While it may not be the most glamorous profession, home and office removals is an entrepreneur’s dream, offering low start-up costs and overheads, significant growth prospects and the possibility of all kinds of other sidelines and services. The job attracts fit, active people who like driving, working in a different place every day and meeting people, and friendliness and professionalism are key. While many professional removers work for big chains and started out driving HGVs, independent removers almost always start out solo in a self-employed ‘man (or woman) with van’ capacity. so here we have Regional man and van service in Putney for moving office and home material from one place to anothe with care.

Starting out

If that’s where you’d like to start, the practical side of setting up your own removals company is relatively uncomplicated: you need a van, fitted out with straps and restraints for securing larger items, wrapping and packing materials, and specialist removals insurance. It’s crucial to go with a specialist who can offer you a package tailored to your business: meet with your insurer to talk about the risks and limits involved in the work, and what good insurance can do to minimise them. Remember that you’ll probably be self-employed, which can be tough: you’ll have to be your own accountant and your own marketing department, and your pay will be erratic, which might mean you’ll struggle to get a mortgage.

The facts

Before you jump in, consider calling around local removers and asking whether you can do a few days’ work experience: if you haven’t worked in removals before you might be underestimating the physical strength and stamina it takes to haul furniture up and down stairs all day! If you can, have a chat with a local professional who runs or owns a removals business: he or she will be able to give you a peek inside the profession, and tell you how they drum up work, what the hours are like and whether they’re glad they took the plunge. If you’re working alone with a van, be ready to differentiate yourself from part-time and jobbing ‘removers’, who are using standard vans and won’t have removals insurance; build this information into your pitch, and remind potential customers that uninsured odd-job types won’t be able to claim if something valuable gets broken, and so might leave them out of pocket.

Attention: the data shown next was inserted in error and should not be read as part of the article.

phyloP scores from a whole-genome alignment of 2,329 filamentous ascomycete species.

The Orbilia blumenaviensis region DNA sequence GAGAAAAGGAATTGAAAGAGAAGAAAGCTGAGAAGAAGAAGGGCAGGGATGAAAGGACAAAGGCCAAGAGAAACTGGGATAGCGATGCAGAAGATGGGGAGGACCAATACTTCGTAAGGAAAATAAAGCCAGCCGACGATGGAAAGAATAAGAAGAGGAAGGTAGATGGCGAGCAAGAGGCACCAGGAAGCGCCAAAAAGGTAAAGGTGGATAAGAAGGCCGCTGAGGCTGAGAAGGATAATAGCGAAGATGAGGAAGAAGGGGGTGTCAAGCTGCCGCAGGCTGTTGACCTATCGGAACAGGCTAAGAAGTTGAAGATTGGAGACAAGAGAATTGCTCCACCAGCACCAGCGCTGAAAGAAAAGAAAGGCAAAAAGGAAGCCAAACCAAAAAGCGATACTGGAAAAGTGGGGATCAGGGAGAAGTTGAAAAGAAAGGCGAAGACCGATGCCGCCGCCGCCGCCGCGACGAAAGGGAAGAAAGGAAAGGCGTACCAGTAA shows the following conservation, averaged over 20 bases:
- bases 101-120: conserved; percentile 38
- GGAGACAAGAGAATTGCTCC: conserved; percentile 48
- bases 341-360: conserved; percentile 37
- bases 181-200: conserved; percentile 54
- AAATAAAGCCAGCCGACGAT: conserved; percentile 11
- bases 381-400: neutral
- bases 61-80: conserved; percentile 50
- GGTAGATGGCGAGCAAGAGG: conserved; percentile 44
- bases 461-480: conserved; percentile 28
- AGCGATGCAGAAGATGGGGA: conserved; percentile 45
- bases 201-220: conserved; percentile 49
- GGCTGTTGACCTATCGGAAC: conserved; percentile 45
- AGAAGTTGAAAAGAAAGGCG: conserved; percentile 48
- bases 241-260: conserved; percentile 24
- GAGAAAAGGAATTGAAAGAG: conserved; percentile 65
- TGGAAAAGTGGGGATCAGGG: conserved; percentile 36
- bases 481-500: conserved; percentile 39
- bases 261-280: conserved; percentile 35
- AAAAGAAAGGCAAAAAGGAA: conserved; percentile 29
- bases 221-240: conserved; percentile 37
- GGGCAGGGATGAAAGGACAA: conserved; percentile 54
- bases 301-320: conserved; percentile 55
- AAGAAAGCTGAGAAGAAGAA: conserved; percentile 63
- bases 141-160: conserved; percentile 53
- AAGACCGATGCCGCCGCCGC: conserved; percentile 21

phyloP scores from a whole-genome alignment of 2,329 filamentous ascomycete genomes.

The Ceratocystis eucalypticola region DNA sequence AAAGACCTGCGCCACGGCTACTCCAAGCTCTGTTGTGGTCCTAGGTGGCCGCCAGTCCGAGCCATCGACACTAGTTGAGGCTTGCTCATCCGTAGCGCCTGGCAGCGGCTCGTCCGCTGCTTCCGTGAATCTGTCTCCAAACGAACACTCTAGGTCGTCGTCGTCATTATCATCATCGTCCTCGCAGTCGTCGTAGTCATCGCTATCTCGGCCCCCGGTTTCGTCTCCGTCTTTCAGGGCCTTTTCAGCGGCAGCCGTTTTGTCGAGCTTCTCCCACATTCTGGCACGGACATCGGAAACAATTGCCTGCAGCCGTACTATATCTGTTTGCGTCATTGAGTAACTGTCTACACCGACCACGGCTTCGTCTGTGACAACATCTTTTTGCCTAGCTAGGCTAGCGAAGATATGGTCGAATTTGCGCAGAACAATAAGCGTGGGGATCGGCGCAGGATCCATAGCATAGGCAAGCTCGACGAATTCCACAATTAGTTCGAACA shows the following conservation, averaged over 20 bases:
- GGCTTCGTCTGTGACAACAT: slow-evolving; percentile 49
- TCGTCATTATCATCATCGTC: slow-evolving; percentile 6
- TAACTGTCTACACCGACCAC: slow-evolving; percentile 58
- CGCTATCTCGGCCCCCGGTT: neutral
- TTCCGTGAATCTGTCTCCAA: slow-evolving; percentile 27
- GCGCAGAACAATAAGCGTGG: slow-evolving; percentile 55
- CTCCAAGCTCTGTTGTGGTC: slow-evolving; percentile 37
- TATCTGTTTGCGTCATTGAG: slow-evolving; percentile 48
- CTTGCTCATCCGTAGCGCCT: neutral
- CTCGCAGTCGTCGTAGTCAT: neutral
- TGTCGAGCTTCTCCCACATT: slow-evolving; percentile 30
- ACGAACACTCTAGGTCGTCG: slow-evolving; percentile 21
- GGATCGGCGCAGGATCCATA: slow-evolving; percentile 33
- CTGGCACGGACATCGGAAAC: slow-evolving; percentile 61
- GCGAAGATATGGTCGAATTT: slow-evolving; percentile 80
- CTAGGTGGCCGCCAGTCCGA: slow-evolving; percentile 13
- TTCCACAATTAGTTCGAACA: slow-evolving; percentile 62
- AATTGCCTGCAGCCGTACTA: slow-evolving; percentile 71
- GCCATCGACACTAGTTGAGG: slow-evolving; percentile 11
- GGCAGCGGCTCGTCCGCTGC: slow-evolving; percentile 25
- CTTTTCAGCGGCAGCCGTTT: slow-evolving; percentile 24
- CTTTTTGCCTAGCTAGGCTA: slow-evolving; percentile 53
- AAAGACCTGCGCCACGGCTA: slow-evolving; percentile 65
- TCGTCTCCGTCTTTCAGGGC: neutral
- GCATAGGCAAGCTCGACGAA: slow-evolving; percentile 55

Get insured

Not all professional removers are qualified, but it can help you find business if you’re able to quote your training and certification, even if you’re the only one on staff who has it. If you’re not sure, get in touch with the British Association of Removers (BAR). They’ll be able to tell you what professional qualifications you can get in packing, safe lifting, professional driving and administration, as well as health-and-safety. If you’re ambitious and want to move on to the big leagues, you might also need to get a license to drive a few classes of vehicle above what you’re currently using, so that you’ll be ready to hop into the cab of an HGV when you graduate from flats and bedsits to offices and country houses! For now, look for a niche: some removers market themselves on their sensitivity, on moving delicate items like instruments, art or computers, or even go on to offer Europe-wide relocation services for wannabe ex-pats moving out to Spain.

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